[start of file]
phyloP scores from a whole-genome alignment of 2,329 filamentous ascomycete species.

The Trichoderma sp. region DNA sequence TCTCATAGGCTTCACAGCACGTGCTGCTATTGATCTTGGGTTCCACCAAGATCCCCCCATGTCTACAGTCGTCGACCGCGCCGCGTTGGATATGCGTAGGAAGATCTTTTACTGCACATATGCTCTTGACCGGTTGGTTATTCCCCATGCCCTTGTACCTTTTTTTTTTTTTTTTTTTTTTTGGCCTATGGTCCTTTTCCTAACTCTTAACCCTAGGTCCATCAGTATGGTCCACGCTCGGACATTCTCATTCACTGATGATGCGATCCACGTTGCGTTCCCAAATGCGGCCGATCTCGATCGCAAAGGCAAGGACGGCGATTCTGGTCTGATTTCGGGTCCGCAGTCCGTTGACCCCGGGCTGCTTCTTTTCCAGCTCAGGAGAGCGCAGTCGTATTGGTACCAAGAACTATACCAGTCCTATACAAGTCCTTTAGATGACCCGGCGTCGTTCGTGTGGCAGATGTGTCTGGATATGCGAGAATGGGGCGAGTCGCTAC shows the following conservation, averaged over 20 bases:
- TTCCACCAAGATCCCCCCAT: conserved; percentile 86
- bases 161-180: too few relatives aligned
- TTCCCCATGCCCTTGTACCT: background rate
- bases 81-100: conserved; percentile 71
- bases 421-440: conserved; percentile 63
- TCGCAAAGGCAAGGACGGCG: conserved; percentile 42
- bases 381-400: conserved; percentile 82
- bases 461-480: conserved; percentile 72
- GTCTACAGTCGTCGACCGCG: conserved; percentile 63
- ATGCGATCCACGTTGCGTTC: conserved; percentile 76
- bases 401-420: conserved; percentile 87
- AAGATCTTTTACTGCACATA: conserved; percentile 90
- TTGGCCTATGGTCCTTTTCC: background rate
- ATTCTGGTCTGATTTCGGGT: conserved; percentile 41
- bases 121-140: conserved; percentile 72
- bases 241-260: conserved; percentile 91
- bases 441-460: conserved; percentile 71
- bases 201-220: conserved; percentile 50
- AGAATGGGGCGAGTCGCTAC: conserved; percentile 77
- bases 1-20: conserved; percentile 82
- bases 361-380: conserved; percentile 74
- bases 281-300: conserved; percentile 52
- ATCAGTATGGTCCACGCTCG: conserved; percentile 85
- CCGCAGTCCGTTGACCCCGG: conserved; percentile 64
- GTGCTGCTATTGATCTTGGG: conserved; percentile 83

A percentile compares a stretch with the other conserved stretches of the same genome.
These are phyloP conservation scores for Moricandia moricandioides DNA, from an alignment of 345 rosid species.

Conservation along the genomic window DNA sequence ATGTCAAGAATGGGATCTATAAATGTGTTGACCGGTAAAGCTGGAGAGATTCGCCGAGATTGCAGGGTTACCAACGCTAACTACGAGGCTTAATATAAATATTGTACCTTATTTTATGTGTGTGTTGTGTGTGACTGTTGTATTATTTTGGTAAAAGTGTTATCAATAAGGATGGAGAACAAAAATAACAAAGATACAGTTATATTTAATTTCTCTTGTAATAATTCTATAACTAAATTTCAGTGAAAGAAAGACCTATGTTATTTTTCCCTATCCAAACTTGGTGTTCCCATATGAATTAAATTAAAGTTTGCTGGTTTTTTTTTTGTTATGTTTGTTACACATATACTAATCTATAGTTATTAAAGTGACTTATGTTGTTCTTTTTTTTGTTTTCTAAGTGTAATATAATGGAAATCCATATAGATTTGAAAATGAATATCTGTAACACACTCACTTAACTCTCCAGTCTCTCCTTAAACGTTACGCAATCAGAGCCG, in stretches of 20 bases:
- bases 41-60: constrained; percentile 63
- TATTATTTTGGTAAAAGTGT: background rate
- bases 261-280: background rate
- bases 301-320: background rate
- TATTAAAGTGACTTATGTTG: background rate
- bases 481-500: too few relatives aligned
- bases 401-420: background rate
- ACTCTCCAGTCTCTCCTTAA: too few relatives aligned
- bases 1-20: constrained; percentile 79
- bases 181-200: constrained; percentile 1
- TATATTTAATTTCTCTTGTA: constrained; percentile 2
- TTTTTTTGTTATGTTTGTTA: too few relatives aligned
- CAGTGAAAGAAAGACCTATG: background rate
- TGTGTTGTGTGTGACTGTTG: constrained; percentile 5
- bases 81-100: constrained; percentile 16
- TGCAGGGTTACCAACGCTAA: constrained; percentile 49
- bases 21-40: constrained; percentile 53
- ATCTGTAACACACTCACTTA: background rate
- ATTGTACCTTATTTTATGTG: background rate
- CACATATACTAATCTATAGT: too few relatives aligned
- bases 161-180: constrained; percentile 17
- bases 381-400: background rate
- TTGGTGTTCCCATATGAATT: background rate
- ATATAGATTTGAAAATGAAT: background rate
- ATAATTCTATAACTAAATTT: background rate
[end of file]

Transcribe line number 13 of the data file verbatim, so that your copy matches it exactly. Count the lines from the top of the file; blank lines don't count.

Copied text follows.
- bases 401-420: conserved; percentile 87